|P is for Practical|
Hmm. You sound like me.
But still I stick by my comments in the post above. There is, on the evidence of the statistics referenced it the post it replies to, a long term decline in the questions being asked about Perl. In as much as that reflects to some degree, the levels of interest and use of Perl, whilst neither critical nor worrying for those of us that use Perl, it is interesting. On that basis alone, I don't think it is unreasonable to wonder what it would take to curtail the decline, or even reverse it.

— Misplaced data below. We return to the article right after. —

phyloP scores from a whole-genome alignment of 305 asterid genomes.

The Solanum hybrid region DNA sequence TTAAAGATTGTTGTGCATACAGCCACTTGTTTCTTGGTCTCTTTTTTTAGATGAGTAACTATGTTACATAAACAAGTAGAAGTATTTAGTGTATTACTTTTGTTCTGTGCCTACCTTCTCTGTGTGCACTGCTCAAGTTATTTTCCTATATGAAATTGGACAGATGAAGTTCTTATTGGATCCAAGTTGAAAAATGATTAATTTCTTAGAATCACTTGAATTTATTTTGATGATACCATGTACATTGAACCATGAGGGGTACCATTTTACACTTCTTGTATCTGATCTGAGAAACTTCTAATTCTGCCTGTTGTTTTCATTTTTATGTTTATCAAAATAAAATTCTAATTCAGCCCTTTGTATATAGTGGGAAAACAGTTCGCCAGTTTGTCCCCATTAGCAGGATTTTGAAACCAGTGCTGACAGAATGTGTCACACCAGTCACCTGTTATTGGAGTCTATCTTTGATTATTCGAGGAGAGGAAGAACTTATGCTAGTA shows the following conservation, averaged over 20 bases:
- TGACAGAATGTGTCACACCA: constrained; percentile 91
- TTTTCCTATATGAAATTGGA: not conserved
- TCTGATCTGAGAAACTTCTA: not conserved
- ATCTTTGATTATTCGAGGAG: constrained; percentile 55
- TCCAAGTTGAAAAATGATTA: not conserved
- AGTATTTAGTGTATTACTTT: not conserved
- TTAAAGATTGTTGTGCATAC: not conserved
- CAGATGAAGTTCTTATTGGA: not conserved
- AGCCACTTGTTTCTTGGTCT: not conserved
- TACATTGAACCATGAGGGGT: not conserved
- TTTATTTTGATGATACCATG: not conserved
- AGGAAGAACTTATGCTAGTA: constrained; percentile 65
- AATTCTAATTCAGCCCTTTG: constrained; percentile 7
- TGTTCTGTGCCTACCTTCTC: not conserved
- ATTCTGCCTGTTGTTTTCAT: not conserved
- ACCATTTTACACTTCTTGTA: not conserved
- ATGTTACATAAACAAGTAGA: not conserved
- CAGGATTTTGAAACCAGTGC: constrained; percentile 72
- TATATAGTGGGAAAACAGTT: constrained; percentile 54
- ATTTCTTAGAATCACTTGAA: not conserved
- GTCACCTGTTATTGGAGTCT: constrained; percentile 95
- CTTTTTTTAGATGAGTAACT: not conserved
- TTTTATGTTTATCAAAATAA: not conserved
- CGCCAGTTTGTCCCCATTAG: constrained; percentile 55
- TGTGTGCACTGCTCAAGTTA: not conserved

As I mentioned above, I'm far from abandoning Perl. Even when I find reasons to code something in some other language, I invariably reach for Perl to prototype it first. And whenever I take one of my frequent forays off into exploring another new (to me) language, I invariably find myself returning to Perl for anything I wish to solve, rather than play at. I'm far from being one of the "fashion sheep" I refer to elsewhere.
Still, Perl has it's limitations, and ignoring them or pretending they do not exist benefits nobody.
Examine what is said, not who speaks -- Silence betokens consent -- Love the truth but pardon error.
"Science is about questioning the status quo. Questioning authority".
In the absence of evidence, opinion is indistinguishable from prejudice.